Updated: Innovation Celebration winners announced
URBANA — Downtown Champaign was a "kind of barren place," Carlos Nieto said, when he returned to town in the mid-1990s.
But in the years since, he and his partners have opened 10 restaurants and bars downtown and in southwest Champaign — among them, Jupiters, Cowboy Monkey and The Highdive.
Now Nieto said he feels Champaign has reached "a tipping point" and competes well with other communities.
"My objective is to make Champaign a more exciting place," he said in a video shown after he was named winner of the Economic Development Impact Award at the ninth annual Innovation Celebration.
Nieto was not present for the ceremony Thursday on the University of Illinois campus. The event honored nine individuals and teams for innovation and entrepreneurship.
But in the video, he said he enjoyed "enriching the fabric" of the community and "creating options." He said galleries and independent businesses such as his help make the city distinct.
Nieto, whose family emigrated from Peru when his dad came to teach at the University of Illinois, said there's often only "one degree of separation" between people in Champaign-Urbana. He said it's "fantastic" to be in a city where one can be "embraced by pillars of the community."
He wasn't the only entrepreneur singing the praises of Champaign County.
Dan Cermak of Volition, who won the Entrepreneurial Excellence Management Award, said it's an "anomaly" for a video game company to be based in a small Midwestern city. But he said that difference enabled Volition to thrive.
"Creativity and innovation comes from balance between work and home," he said.
He called late 2012 and early 2013 a time of "craziness" for Volition, when its former owner filed for bankruptcy and the studio was purchased at auction by Koch Media.
During those months of uncertainty, Volition retained its employees, partly because they realized they made "special games" and were doing what they loved, he said.
"The guys didn't miss a beat" in completing and shipping out "Saints Row IV," Cermak said.
Dennis Beard of Serra Ventures won the Entrepreneurial Excellence Advocacy Award, but missed the ceremony because his dad had major surgery.
At Open Prairie Ventures, Beard worked with young companies such as iCyt, Argus Systems and EpiWorks to help get them off the ground. Today, he does similar work at Serra Ventures, advising firms such as Personify, Intelliwheels and Oso Technologies.
In a video, Beard said Champaign-Urbana was once "in the middle of the pack" of communities in terms of helping start-up companies and now it's "a leader."
"I think we have it figured out here," he said.
The evening's emcee, Laura Frerichs of the UI Research Park, called Innovation Celebration "our little version of the Academy Awards."
Perhaps the most Oscar-worthy acceptance speech came from Nishana Ismail, vice president of Servabo, which won the Student Startup Award.
"Hey, we got the Oscar!" an obviously thrilled Ismail exclaimed to the audience of more than 200. She said the idea she and Timothy Deppen had for a smartphone security app would never have developed into a company "if we were not in this community."
She said she initially planned to stay only two years, but it's been 3-1/2 years already and "I think I'll be here for a long time."
Fellow winner Brett Walker of Electroninks, maker of the Circuit Scribe pen that draws electrical circuits, called Champaign-Urbana "extremely supportive."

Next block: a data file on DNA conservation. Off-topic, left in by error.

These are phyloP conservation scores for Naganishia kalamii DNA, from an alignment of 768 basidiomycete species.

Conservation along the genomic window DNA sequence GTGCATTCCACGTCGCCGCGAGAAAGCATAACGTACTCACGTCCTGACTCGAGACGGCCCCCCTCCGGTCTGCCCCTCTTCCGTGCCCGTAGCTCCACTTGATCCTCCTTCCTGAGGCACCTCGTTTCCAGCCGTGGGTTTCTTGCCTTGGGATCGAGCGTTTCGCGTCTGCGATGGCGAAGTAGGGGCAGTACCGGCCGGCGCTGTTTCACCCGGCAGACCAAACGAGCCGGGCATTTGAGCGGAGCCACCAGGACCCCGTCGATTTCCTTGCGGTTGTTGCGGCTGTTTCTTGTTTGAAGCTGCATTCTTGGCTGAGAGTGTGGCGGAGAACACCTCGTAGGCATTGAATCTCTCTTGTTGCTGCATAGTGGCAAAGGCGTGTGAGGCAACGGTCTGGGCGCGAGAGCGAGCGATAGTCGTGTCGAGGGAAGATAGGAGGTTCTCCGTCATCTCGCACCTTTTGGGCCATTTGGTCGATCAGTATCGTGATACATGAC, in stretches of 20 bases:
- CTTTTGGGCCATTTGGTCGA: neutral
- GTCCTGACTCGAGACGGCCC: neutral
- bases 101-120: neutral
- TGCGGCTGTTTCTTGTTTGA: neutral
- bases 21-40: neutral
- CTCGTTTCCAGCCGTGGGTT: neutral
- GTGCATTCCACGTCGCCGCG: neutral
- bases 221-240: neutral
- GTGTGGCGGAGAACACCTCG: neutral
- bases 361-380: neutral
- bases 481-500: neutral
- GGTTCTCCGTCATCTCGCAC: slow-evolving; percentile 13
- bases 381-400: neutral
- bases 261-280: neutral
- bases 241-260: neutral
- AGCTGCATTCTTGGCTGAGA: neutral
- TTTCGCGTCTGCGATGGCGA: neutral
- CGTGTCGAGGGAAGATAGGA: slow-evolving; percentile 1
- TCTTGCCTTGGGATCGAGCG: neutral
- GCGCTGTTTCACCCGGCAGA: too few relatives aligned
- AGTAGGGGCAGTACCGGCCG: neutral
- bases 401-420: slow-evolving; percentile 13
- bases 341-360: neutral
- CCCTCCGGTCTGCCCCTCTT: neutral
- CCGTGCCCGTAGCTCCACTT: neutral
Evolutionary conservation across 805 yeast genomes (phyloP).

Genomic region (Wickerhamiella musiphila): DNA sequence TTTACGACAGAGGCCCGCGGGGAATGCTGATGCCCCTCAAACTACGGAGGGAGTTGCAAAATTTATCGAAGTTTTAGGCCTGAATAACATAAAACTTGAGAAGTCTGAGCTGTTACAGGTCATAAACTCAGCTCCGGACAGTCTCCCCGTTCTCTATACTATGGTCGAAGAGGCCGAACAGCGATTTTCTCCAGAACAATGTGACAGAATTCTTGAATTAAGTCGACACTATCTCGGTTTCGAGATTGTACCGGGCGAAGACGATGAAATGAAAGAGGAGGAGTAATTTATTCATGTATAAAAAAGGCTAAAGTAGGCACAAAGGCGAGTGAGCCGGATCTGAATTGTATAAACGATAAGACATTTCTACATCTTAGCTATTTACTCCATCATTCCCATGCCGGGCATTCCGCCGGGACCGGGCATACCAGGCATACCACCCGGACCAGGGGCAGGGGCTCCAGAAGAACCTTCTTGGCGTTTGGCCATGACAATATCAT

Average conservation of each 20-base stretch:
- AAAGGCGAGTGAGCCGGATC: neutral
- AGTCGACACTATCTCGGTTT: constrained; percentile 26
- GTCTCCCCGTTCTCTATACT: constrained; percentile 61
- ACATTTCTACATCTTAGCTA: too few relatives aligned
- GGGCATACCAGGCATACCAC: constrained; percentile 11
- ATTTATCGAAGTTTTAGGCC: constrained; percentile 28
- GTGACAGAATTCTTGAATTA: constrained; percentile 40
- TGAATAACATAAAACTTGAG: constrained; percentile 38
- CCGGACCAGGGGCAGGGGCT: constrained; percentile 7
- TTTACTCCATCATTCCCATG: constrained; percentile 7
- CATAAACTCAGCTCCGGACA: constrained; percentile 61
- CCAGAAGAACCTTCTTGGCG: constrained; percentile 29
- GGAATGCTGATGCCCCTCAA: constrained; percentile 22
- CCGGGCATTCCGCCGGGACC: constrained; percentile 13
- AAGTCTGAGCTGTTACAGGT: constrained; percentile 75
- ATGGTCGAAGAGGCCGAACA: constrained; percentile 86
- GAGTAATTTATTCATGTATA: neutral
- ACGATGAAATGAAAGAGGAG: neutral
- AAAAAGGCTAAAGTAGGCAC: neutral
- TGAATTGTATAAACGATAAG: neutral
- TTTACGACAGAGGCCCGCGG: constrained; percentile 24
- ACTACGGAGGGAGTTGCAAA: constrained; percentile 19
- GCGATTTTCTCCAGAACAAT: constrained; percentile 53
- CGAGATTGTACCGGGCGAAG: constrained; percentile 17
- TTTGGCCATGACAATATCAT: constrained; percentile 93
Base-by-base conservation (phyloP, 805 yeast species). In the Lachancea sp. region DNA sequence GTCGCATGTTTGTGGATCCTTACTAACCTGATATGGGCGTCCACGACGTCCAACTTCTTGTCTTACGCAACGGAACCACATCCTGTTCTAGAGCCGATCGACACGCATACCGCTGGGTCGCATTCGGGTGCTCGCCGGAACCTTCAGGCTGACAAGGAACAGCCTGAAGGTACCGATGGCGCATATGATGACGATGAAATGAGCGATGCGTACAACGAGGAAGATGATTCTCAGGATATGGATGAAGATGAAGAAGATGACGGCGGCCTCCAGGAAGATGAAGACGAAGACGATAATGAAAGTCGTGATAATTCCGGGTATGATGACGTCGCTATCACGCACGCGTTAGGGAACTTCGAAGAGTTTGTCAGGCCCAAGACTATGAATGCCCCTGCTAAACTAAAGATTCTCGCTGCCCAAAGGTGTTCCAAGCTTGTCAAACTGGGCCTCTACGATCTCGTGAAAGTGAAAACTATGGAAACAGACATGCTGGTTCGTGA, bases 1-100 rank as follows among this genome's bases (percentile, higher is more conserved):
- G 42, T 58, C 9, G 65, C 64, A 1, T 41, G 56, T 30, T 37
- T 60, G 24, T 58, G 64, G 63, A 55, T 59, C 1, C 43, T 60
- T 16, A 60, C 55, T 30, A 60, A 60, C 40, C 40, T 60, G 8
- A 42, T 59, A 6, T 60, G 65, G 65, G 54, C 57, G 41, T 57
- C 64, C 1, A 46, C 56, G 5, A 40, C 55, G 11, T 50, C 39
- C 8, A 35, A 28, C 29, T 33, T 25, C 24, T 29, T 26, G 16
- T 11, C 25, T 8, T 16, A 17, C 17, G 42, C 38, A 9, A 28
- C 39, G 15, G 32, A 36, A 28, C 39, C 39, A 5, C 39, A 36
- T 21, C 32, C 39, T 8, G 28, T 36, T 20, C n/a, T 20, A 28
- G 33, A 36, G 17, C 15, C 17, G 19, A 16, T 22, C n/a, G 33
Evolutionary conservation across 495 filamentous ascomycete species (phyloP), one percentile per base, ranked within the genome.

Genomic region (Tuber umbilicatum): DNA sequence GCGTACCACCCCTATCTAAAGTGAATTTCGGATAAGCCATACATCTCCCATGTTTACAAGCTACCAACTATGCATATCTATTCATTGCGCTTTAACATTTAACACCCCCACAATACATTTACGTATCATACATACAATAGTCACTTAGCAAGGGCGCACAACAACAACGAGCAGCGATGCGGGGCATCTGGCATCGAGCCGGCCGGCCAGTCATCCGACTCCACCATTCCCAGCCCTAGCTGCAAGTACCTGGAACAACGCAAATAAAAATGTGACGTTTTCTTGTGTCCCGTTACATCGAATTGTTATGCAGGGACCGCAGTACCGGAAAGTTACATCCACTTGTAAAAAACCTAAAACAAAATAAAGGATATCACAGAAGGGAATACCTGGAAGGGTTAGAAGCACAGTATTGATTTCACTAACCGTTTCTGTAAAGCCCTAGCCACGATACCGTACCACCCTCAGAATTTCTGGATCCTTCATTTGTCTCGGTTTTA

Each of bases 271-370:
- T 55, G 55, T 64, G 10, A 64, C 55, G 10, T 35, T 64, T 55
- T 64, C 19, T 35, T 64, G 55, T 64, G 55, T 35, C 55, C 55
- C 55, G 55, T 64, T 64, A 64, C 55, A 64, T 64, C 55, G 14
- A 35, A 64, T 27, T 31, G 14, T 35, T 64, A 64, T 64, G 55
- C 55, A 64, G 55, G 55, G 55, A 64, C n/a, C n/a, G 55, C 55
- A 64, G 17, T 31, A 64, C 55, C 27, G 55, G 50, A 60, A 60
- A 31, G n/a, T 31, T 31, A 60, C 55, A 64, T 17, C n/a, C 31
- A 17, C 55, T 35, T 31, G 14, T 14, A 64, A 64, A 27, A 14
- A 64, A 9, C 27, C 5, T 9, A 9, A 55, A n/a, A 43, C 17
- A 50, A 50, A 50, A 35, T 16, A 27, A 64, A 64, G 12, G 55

He spent a year in Boston, but when it came time to start the company, "it became very obvious that starting a business out here (in Champaign-Urbana) was the natural move. ... I can't think of a better place to start a small business."
Stephen Boppart, head of the UI's Biophotonics Imaging Lab, won the Innovation Transfer Award for his role in developing optical imaging technology behind Diagnostic Photonics and PhotoniCare.
UI curriculum and instruction Professor Fouad Abd-El-Kahlick and the EnLIST team won the Social Venture Award for enhancing science teaching in area school districts through a National Science Foundation grant. The project involved 60 UI staff members and 164 school teachers.
Parkland College President Tom Ramage presented the college's Innovation in Engagement Award to instructor Kerris Lee and a team of Parkland students who developed the United Way Pre-K app, which helps parents get their children ready for kindergarten.
Justin Hill of Prominic.NET accepted the Innovation Longevity Award, noting the company started 18 years ago "in a barn building on the ag campus" that was the forerunner of today's EnterpriseWorks incubator.
"There were days we couldn't find parking spots because of the antique tractor show," he said.
Hill said he has concentrated largely on his company and wasn't aware of many of the businesses and projects recognized Thursday.
"It's eye-opening how many cool things are happening," he said.
The list of winners
Economic Development Impact Award: Restaurant/bar owner Carlos Nieto
Entrepreneurial Excellence Management Award: Dan Cermak of Volition
UI Innovation Transfer Award: Stephen Boppart, head of the Biophotonics Imaging Lab at the Beckman Institute
Innovation Longevity Award: Prominic.NET
Entrepreneurial Excellence Advocacy Award: Dennis Beard of Serra Ventures
Entrepreneurial Excellence New Venture Award: Electroninks
Entrepreneurial Excellence Student Startup Award: Servabo
Entrepreneurial Excellence Social Venture Award: Fouad Abd-El-Khalick, UI professor of curriculum and instruction, and the team of EnLIST (Entrepreneurial Leadership in STEM Teaching & Learning)
Parkland College's Innovation in Engagement Award: Kerris Lee and team of Parkland students who developed the United Way Pre-K app